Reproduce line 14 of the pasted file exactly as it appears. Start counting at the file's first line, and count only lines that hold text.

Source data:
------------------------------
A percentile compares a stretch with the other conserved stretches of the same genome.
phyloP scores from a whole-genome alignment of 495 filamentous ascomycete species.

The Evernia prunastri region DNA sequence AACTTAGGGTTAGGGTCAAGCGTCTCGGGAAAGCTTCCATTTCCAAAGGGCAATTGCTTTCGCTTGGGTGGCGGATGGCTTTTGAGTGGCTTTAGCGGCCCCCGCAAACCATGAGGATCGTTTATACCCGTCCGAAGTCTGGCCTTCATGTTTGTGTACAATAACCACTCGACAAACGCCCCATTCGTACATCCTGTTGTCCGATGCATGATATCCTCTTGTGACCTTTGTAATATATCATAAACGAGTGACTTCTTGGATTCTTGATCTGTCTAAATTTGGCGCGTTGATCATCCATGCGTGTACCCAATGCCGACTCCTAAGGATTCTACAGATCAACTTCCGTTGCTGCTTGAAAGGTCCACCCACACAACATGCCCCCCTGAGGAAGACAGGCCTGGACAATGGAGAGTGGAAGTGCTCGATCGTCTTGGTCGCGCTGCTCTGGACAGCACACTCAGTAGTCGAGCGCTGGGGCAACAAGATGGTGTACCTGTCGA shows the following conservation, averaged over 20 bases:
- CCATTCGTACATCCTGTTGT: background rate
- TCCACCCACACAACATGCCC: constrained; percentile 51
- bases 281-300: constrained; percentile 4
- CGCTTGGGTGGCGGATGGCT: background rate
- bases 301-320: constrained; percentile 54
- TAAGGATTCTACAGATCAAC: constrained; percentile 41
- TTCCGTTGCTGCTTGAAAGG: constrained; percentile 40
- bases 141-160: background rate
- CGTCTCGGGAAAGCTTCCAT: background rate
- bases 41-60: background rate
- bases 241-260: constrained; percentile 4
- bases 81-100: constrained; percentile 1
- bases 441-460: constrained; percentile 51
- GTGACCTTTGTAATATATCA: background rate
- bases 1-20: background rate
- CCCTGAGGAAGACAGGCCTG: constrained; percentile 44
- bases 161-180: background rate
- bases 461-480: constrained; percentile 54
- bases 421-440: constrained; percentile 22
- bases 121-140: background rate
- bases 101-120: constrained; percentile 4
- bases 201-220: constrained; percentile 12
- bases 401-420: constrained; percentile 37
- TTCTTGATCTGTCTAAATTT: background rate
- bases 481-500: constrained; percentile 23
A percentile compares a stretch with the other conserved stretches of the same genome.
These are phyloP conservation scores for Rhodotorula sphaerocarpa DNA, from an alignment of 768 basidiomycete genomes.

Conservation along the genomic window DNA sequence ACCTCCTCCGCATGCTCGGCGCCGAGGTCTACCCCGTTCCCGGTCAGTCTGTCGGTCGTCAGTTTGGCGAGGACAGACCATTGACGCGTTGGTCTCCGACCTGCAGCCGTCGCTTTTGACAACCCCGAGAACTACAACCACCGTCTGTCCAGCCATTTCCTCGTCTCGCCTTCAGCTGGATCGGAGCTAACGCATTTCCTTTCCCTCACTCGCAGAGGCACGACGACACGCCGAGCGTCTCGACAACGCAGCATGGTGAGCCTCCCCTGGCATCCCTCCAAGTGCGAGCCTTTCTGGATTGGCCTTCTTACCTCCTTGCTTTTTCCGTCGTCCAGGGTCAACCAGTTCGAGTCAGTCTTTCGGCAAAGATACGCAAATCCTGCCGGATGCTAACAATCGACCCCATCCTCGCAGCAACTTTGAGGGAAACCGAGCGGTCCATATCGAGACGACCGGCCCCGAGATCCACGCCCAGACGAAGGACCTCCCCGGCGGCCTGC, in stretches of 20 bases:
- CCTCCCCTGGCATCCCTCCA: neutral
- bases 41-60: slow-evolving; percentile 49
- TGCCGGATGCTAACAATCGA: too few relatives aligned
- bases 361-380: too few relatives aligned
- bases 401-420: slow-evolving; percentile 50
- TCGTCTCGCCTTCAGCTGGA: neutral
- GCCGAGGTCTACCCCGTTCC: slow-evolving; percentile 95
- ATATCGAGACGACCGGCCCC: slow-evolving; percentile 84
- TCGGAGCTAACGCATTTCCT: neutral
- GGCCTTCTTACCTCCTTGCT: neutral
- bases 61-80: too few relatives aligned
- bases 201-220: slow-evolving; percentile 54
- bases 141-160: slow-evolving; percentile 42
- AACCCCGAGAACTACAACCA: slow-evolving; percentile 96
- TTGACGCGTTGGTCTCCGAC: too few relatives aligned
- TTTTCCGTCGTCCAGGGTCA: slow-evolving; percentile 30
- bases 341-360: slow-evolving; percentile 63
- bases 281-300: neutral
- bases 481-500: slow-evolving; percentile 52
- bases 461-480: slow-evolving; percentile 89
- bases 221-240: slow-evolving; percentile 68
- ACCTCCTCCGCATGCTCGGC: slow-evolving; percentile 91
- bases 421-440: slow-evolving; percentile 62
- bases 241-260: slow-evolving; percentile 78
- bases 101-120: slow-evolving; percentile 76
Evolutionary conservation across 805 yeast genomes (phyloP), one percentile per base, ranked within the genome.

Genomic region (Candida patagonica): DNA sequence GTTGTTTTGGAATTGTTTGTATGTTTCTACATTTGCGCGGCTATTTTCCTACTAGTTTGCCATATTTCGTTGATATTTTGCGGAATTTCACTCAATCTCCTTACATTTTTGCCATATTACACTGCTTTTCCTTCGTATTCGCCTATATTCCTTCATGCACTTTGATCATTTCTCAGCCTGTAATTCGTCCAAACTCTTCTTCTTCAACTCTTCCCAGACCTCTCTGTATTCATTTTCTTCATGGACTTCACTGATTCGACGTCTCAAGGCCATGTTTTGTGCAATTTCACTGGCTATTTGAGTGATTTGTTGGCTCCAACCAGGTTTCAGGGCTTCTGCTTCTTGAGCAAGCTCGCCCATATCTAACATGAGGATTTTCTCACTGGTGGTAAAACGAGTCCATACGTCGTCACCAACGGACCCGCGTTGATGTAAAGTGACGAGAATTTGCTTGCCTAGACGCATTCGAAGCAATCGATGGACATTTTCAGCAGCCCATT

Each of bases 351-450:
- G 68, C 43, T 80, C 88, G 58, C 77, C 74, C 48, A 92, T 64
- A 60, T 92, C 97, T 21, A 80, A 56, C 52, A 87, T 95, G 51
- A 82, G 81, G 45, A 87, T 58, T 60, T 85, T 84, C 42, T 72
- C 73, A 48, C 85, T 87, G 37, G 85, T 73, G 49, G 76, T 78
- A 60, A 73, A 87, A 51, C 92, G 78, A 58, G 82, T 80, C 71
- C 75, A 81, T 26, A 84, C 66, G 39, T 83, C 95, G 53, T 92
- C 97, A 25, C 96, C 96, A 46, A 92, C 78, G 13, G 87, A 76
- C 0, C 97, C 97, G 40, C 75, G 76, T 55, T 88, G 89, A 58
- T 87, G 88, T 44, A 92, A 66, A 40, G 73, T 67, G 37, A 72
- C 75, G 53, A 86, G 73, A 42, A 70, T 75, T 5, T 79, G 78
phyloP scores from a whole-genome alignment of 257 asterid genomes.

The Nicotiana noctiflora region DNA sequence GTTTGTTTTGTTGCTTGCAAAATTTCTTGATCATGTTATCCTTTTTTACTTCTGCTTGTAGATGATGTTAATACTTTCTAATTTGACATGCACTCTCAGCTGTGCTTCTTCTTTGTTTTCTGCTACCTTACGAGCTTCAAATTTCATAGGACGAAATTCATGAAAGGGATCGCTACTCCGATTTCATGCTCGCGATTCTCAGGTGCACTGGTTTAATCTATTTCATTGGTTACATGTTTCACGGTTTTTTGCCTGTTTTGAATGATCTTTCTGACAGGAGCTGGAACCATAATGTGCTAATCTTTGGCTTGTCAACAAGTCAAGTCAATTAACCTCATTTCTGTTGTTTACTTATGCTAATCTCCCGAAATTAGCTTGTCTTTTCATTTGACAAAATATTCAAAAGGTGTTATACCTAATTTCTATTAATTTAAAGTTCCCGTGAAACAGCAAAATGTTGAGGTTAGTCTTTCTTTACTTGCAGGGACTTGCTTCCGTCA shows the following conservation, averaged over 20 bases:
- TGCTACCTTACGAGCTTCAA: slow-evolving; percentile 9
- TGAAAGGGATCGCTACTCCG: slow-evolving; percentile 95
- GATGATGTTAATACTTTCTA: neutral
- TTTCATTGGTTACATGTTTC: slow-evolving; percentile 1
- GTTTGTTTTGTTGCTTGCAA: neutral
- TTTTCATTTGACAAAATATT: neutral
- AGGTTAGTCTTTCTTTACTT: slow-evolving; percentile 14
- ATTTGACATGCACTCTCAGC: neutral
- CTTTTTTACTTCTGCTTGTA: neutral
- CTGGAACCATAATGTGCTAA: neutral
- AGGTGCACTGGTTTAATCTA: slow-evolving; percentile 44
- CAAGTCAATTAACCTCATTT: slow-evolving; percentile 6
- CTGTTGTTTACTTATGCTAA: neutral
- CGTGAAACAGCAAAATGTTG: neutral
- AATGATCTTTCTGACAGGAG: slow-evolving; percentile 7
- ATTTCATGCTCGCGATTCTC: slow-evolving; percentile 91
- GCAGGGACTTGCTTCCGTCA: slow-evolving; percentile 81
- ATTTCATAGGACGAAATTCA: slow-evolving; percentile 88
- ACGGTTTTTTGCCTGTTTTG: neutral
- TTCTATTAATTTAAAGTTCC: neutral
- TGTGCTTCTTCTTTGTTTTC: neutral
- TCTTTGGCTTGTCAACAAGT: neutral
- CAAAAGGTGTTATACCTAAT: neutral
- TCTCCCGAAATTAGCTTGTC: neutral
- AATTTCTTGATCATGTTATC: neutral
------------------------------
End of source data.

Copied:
- bases 241-260: constrained; percentile 4